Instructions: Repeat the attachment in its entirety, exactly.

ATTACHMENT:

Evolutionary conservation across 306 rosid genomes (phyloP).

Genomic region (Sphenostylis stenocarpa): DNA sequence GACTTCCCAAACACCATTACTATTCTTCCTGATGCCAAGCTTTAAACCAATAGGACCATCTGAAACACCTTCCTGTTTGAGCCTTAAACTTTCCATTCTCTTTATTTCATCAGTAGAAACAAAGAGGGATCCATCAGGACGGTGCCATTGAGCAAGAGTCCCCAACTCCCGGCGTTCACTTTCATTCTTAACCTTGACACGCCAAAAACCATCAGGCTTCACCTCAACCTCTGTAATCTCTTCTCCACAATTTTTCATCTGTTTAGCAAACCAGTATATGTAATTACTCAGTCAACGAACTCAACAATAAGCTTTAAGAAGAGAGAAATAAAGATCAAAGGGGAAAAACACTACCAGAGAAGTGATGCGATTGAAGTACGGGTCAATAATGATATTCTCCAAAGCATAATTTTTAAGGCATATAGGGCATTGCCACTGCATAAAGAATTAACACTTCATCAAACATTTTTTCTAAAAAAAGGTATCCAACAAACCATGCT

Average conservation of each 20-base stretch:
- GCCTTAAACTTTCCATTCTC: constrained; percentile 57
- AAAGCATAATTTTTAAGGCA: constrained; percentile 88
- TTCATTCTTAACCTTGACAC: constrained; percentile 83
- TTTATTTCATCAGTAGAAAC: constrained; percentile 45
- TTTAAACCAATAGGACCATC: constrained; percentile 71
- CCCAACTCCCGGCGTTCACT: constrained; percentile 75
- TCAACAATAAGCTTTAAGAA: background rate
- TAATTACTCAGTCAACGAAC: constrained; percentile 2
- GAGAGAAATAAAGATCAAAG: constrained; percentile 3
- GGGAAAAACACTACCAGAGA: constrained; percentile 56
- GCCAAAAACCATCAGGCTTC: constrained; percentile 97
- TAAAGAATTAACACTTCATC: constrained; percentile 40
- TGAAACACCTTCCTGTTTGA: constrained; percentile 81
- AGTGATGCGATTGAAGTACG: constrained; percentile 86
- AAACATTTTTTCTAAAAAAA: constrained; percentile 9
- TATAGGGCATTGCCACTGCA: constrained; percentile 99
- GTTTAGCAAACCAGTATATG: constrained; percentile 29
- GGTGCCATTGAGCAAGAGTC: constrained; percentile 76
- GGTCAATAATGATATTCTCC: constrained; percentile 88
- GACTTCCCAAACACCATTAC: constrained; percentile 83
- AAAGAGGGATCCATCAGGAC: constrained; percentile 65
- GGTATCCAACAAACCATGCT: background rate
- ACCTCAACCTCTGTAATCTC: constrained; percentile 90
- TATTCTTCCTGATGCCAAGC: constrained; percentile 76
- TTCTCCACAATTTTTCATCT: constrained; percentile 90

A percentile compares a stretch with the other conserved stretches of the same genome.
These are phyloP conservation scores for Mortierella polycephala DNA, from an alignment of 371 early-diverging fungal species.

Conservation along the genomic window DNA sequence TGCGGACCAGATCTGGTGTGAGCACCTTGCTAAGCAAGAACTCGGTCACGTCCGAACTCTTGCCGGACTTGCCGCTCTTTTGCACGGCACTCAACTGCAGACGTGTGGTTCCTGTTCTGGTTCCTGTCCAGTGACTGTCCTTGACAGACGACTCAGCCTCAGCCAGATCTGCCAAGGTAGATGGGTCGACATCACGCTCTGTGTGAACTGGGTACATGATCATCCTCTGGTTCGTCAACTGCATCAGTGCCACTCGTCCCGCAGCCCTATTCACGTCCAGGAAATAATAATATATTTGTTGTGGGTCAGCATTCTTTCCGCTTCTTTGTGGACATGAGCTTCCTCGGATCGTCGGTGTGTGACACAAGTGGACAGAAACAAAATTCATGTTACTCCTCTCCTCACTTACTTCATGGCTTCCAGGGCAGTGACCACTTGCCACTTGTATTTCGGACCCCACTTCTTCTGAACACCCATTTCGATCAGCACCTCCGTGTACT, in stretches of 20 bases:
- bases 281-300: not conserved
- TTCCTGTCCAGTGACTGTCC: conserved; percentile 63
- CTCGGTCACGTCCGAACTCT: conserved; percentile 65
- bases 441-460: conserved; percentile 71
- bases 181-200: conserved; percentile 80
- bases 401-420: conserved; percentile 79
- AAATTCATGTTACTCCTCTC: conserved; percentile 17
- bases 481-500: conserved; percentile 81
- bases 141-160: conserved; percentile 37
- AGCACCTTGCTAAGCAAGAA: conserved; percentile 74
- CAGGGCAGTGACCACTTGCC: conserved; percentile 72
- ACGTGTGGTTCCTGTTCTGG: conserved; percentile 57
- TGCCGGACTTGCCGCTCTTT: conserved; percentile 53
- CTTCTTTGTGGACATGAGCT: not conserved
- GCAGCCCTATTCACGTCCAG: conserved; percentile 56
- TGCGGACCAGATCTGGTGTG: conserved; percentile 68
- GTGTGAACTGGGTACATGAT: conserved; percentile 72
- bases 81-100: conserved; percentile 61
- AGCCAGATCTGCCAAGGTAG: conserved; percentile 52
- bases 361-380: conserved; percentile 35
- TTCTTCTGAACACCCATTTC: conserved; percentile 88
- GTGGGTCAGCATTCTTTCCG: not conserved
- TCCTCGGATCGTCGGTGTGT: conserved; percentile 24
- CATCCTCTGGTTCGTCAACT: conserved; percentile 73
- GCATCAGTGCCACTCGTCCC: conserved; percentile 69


Evolutionary conservation across 306 rosid genomes (phyloP).

Genomic region (Sphenostylis stenocarpa): DNA sequence GACTTCCCAAACACCATTACTATTCTTCCTGATGCCAAGCTTTAAACCAATAGGACCATCTGAAACACCTTCCTGTTTGAGCCTTAAACTTTCCATTCTCTTTATTTCATCAGTAGAAACAAAGAGGGATCCATCAGGACGGTGCCATTGAGCAAGAGTCCCCAACTCCCGGCGTTCACTTTCATTCTTAACCTTGACACGCCAAAAACCATCAGGCTTCACCTCAACCTCTGTAATCTCTTCTCCACAATTTTTCATCTGTTTAGCAAACCAGTATATGTAATTACTCAGTCAACGAACTCAACAATAAGCTTTAAGAAGAGAGAAATAAAGATCAAAGGGGAAAAACACTACCAGAGAAGTGATGCGATTGAAGTACGGGTCAATAATGATATTCTCCAAAGCATAATTTTTAAGGCATATAGGGCATTGCCACTGCATAAAGAATTAACACTTCATCAAACATTTTTTCTAAAAAAAGGTATCCAACAAACCATGCT

Average conservation of each 20-base stretch:
- GCCTTAAACTTTCCATTCTC: constrained; percentile 57
- AAAGCATAATTTTTAAGGCA: constrained; percentile 88
- TTCATTCTTAACCTTGACAC: constrained; percentile 83
- TTTATTTCATCAGTAGAAAC: constrained; percentile 45
- TTTAAACCAATAGGACCATC: constrained; percentile 71
- CCCAACTCCCGGCGTTCACT: constrained; percentile 75
- TCAACAATAAGCTTTAAGAA: background rate
- TAATTACTCAGTCAACGAAC: constrained; percentile 2
- GAGAGAAATAAAGATCAAAG: constrained; percentile 3
- GGGAAAAACACTACCAGAGA: constrained; percentile 56
- GCCAAAAACCATCAGGCTTC: constrained; percentile 97
- TAAAGAATTAACACTTCATC: constrained; percentile 40
- TGAAACACCTTCCTGTTTGA: constrained; percentile 81
- AGTGATGCGATTGAAGTACG: constrained; percentile 86
- AAACATTTTTTCTAAAAAAA: constrained; percentile 9
- TATAGGGCATTGCCACTGCA: constrained; percentile 99
- GTTTAGCAAACCAGTATATG: constrained; percentile 29
- GGTGCCATTGAGCAAGAGTC: constrained; percentile 76
- GGTCAATAATGATATTCTCC: constrained; percentile 88
- GACTTCCCAAACACCATTAC: constrained; percentile 83
- AAAGAGGGATCCATCAGGAC: constrained; percentile 65
- GGTATCCAACAAACCATGCT: background rate
- ACCTCAACCTCTGTAATCTC: constrained; percentile 90
- TATTCTTCCTGATGCCAAGC: constrained; percentile 76
- TTCTCCACAATTTTTCATCT: constrained; percentile 90

A percentile compares a stretch with the other conserved stretches of the same genome.
These are phyloP conservation scores for Mortierella polycephala DNA, from an alignment of 371 early-diverging fungal species.

Conservation along the genomic window DNA sequence TGCGGACCAGATCTGGTGTGAGCACCTTGCTAAGCAAGAACTCGGTCACGTCCGAACTCTTGCCGGACTTGCCGCTCTTTTGCACGGCACTCAACTGCAGACGTGTGGTTCCTGTTCTGGTTCCTGTCCAGTGACTGTCCTTGACAGACGACTCAGCCTCAGCCAGATCTGCCAAGGTAGATGGGTCGACATCACGCTCTGTGTGAACTGGGTACATGATCATCCTCTGGTTCGTCAACTGCATCAGTGCCACTCGTCCCGCAGCCCTATTCACGTCCAGGAAATAATAATATATTTGTTGTGGGTCAGCATTCTTTCCGCTTCTTTGTGGACATGAGCTTCCTCGGATCGTCGGTGTGTGACACAAGTGGACAGAAACAAAATTCATGTTACTCCTCTCCTCACTTACTTCATGGCTTCCAGGGCAGTGACCACTTGCCACTTGTATTTCGGACCCCACTTCTTCTGAACACCCATTTCGATCAGCACCTCCGTGTACT, in stretches of 20 bases:
- bases 281-300: not conserved
- TTCCTGTCCAGTGACTGTCC: conserved; percentile 63
- CTCGGTCACGTCCGAACTCT: conserved; percentile 65
- bases 441-460: conserved; percentile 71
- bases 181-200: conserved; percentile 80
- bases 401-420: conserved; percentile 79
- AAATTCATGTTACTCCTCTC: conserved; percentile 17
- bases 481-500: conserved; percentile 81
- bases 141-160: conserved; percentile 37
- AGCACCTTGCTAAGCAAGAA: conserved; percentile 74
- CAGGGCAGTGACCACTTGCC: conserved; percentile 72
- ACGTGTGGTTCCTGTTCTGG: conserved; percentile 57
- TGCCGGACTTGCCGCTCTTT: conserved; percentile 53
- CTTCTTTGTGGACATGAGCT: not conserved
- GCAGCCCTATTCACGTCCAG: conserved; percentile 56
- TGCGGACCAGATCTGGTGTG: conserved; percentile 68
- GTGTGAACTGGGTACATGAT: conserved; percentile 72
- bases 81-100: conserved; percentile 61
- AGCCAGATCTGCCAAGGTAG: conserved; percentile 52
- bases 361-380: conserved; percentile 35
- TTCTTCTGAACACCCATTTC: conserved; percentile 88
- GTGGGTCAGCATTCTTTCCG: not conserved
- TCCTCGGATCGTCGGTGTGT: conserved; percentile 24
- CATCCTCTGGTTCGTCAACT: conserved; percentile 73
- GCATCAGTGCCACTCGTCCC: conserved; percentile 69